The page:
Tim James recently made headlines by suggesting that people who can’t pass the Alabama driver’s test in English would not be safe drivers. But what about all the Alabamians who speak English and just can’t read?
Why are we concerned about this? Not because of road signs. Literacy and poverty are directly linked: 43% of adults with low literacy skills live in poverty (Birmingham Metro, “Illiteracy’s Devastating Impact on Alabama”). And our literacy woes are directly related to our education system. In a 2007 assessment of 8th graders’ reading levels nationwide, the average student score in Alabama was lower than 48 other states.*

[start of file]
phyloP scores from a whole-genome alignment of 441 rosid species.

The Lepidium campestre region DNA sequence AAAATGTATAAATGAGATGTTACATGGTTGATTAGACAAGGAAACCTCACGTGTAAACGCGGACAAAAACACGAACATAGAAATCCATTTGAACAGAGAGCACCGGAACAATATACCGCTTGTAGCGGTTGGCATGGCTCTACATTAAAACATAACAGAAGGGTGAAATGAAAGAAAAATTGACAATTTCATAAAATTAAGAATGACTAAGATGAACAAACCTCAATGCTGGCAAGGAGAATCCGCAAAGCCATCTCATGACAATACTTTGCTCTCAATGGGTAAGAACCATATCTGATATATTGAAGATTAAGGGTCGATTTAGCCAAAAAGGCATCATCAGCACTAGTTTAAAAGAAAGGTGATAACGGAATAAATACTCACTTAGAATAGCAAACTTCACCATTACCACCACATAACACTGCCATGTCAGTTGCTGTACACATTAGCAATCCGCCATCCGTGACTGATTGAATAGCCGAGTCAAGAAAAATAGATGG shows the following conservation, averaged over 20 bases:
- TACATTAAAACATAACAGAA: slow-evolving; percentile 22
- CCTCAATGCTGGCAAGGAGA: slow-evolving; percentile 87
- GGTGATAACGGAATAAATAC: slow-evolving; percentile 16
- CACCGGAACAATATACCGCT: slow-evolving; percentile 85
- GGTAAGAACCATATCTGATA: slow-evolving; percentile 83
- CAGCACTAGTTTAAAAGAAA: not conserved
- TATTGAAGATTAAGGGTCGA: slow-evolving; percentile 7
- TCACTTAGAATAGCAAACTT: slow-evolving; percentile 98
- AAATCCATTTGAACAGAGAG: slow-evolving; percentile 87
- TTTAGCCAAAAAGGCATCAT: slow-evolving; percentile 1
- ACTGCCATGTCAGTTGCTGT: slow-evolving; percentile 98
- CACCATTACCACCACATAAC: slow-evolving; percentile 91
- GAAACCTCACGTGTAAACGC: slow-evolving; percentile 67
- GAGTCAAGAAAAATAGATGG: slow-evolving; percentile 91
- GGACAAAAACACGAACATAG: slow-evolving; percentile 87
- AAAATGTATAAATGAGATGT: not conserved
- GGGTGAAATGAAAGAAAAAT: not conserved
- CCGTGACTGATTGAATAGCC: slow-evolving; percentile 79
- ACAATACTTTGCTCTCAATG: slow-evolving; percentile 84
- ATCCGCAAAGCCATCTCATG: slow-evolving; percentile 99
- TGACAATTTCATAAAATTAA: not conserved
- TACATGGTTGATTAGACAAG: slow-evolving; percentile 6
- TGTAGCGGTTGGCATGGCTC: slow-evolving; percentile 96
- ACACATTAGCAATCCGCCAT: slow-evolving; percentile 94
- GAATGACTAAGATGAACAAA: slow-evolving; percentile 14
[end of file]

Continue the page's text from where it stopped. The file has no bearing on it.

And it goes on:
This video from the Literacy Council shows the impact of illiteracy on individuals:
How do we solve this problem?
- Mentoring can make a difference in the life of one child or young adult. Mentors can help identify literacy problems early, encourage a love of reading, and read aloud to younger children.
- Public libraries play a large part in helping young kids to read. Birmingham’s Mayor William Bell recently proposed closing public libraries as part of budget cuts, and school and public libraries across the state are facing financial woes. Support your local library by joining their library guild or Friends of the Library program.
- Become a literacy tutor. The literacy council identifies 90,000 adults who need help improving their reading skills.
Posted by Robyn Hyden